Manuel Antonio Aguilar is a social entrepreneur from Guatemala focused on the Base of the Pyramid. He graduated from Harvard University in 2006 with Master's in Astrophysics and a Bachelor with Honors in Astrophysics and Physics. In 2010, he co-founded Quetsol, a solar energy Company focused on rural electrification, where he served as Director of Technology and Board Chairman. For his work, he has received awards and recognition in local and international press and has participated in high-level forums in several countries. Previously, he worked for three years in quantitative finance and co-founded a global macro hedge fund in the United States.

This event is co-sponsored by the Payson Center for International Development, CIPR, and Social Innovation and Social Entrepreneurship at Tulane University.

Event flyer can be found here.

"Social Equity matters, & Greener Houses Can Help": A discussion with Manuel Antonio Aguilar

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Mexican Filmmaker discusses his film Penumbra

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The Consulate of Mexico in New Orleans, in collaboration with the 25th Annual New Orleans Film Festival, present a conversation with Mexican film director Eduardo Villanueva. Villanueva is the director of Penumbra which will be screened at the film festival on October 19th at 3:45 PM and October 20th at 6 PM.

Penumbra Synopsis:

A rural Mexican couple-poor and decades past their prime-carry about their ritualistic, day-to-day lives, awaiting the inevitable, in this pensive film from Mexican director Eduardo Villanueva. The man, Adelelmo Jimenez, whose face tells stories that his words never do, goes on hunting trips into the woods, setting traps for wild animals and gathering medicinal plants. Meanwhile, his wife, Dolores, tends to their provincial home, washing dishes and preparing whatever meal she can make with what Adelelmo brings home, all the while mourning the death of her son, who was stabbed to death while trying to cross into the U.S.

Like the films of fellow Mexican auteur Carlos Regadas, Penumbra appreciates stillness and likes to linger-oftentimes at length-on beautiful imagery. Shot almost exclusively during the magic-hour, right before the sun settles into night (the title means “partially shadowed”), the film examines the quiet twilight of a one couple’s life and finds the beauty in that transitional period from life to death.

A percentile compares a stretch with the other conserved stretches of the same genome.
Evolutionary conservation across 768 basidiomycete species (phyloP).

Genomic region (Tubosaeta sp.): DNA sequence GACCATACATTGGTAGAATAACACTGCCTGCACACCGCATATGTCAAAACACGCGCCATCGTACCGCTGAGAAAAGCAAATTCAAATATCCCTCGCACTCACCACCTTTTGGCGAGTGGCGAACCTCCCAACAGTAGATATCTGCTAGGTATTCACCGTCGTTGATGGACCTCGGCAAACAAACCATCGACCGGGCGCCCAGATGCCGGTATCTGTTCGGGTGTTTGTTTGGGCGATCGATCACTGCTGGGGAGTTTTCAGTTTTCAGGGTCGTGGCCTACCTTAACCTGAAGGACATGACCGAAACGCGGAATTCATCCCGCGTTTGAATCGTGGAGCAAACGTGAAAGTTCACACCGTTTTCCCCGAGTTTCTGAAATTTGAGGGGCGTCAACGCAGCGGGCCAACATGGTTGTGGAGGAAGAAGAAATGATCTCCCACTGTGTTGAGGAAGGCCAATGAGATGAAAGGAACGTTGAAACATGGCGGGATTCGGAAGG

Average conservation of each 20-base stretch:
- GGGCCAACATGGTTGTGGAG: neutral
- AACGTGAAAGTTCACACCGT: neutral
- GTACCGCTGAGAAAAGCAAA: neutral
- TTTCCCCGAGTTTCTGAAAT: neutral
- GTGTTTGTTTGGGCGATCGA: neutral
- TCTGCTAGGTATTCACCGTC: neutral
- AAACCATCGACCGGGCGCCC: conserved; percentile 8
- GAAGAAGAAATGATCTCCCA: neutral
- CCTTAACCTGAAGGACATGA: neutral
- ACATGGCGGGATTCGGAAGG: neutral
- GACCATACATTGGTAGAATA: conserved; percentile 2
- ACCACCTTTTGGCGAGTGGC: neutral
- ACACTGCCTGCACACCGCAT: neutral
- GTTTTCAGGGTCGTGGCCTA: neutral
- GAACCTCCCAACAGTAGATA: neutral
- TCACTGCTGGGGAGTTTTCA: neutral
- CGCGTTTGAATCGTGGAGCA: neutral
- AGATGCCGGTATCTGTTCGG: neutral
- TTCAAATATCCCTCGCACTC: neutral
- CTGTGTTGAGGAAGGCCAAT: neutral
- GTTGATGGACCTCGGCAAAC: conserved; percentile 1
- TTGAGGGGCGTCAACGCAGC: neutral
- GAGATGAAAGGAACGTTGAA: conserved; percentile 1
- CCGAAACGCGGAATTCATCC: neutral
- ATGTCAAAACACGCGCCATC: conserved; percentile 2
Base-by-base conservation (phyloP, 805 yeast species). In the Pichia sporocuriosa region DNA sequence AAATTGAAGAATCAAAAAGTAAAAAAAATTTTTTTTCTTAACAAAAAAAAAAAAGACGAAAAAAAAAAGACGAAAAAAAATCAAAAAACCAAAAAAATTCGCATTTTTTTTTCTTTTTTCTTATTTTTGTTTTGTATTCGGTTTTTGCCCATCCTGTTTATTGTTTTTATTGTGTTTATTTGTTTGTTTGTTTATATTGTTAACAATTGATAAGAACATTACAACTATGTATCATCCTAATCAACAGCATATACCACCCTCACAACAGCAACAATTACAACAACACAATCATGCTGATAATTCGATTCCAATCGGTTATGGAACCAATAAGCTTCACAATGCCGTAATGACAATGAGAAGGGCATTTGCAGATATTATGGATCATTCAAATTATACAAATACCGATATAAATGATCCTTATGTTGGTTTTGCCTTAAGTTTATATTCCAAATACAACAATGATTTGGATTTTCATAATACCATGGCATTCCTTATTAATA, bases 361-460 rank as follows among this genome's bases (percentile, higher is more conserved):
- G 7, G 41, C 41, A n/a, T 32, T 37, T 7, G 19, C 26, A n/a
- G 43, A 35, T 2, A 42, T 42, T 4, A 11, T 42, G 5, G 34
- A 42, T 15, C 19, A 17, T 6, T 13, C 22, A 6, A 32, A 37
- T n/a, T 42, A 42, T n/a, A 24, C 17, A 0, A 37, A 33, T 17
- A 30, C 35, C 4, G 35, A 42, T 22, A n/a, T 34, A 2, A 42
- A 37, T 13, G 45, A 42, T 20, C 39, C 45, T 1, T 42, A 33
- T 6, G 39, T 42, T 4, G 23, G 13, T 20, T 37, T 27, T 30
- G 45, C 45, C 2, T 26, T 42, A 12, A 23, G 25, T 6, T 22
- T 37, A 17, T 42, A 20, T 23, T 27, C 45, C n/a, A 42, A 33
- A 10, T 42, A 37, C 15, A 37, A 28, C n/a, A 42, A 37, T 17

View a trailer here

2014 Tulane University Study Abroad Fair

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The Office of Study Abroad is hosting the annual Study Abroad Fair on Wednesday, October 22nd from 2:00-5:00PM in the LBC Qatar Ballroom. The Stone Center for Latin American Studies will be promoting its Summer in Latin America programs and its semester at CIAPA (Costa Rica) programs, and the Cuban & Caribbean Studies Institute will be promoting its Summer in Cuba program.

Over 100 opportunities in more than 20 countries will be on display from Tulane and non-Tulane institutions to study, intern, volunteer, and travel. Talk to past participants, professors, administrators, and program representatives.

Sponsored by:

The Office of Study Abroad
studyabroad.tulane.edu

Latino Film Series at the 2014 Annual New Orleans Film Festival

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The 25th Annual New Orleans Film Festival is proud to present its Latino Film Sidebar Series at the 2014 NOFF, presented by the New Orleans Film Society.

This year two feature length films and five short films by Latino filmmakers have been selected to premiere at the New Orleans Film Festival 2014.

For the complete festival schedule, film and event info plus online tickets, please visit the New Orleans Film Festival website.

The screening schedule for these films is as follows:

Of Kites and Borders
Follows four children living in Tijuana as they help their families to make ends meet, capturing what the U.S.-Mexico border looks like from the other side. The everyday routines and encounters collected here demonstrate how the border’s very existence — the possibility of crossing, the of America — shapes the lives of those who live alongside it, whether or not they ever leave Tijuana. Director: Yolanda Pividal. View a trailer here.
Saturday, October 18: 3:15pm at Canal Place Cinema
Thursday, October 23: 12:00pm at Canal Place Cinema

Triples (Trillizos) – documentary short screens just prior to each screening of Of Kites and Borders